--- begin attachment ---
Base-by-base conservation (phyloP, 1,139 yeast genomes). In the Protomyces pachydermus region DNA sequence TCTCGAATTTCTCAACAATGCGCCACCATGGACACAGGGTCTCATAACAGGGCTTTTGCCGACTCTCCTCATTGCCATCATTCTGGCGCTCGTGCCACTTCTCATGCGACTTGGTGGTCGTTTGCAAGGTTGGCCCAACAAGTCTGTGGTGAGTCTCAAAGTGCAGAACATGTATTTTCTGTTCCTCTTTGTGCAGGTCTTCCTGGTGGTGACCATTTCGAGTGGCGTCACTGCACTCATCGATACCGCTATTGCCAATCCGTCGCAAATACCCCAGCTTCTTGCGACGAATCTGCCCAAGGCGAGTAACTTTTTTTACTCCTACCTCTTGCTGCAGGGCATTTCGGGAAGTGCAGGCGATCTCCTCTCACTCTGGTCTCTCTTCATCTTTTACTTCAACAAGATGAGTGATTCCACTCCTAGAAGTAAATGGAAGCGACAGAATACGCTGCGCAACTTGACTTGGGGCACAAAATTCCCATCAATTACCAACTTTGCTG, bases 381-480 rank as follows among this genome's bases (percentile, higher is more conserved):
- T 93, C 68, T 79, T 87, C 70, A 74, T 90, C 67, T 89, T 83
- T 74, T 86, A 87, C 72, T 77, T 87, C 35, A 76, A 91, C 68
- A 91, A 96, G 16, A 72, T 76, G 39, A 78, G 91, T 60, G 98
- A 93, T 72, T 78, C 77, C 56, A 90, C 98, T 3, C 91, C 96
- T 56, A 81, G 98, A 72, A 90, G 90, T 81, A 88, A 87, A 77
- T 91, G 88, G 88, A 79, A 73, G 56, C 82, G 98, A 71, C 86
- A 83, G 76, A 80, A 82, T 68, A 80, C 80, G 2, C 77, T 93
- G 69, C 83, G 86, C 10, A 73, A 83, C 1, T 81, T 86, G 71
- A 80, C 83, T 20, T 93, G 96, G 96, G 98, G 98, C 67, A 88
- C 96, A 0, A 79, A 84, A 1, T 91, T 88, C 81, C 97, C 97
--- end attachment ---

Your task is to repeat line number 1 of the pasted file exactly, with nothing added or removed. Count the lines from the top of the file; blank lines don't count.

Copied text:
Base-by-base conservation (phyloP, 1,139 yeast genomes). In the Protomyces pachydermus region DNA sequence TCTCGAATTTCTCAACAATGCGCCACCATGGACACAGGGTCTCATAACAGGGCTTTTGCCGACTCTCCTCATTGCCATCATTCTGGCGCTCGTGCCACTTCTCATGCGACTTGGTGGTCGTTTGCAAGGTTGGCCCAACAAGTCTGTGGTGAGTCTCAAAGTGCAGAACATGTATTTTCTGTTCCTCTTTGTGCAGGTCTTCCTGGTGGTGACCATTTCGAGTGGCGTCACTGCACTCATCGATACCGCTATTGCCAATCCGTCGCAAATACCCCAGCTTCTTGCGACGAATCTGCCCAAGGCGAGTAACTTTTTTTACTCCTACCTCTTGCTGCAGGGCATTTCGGGAAGTGCAGGCGATCTCCTCTCACTCTGGTCTCTCTTCATCTTTTACTTCAACAAGATGAGTGATTCCACTCCTAGAAGTAAATGGAAGCGACAGAATACGCTGCGCAACTTGACTTGGGGCACAAAATTCCCATCAATTACCAACTTTGCTG, bases 381-480 rank as follows among this genome's bases (percentile, higher is more conserved):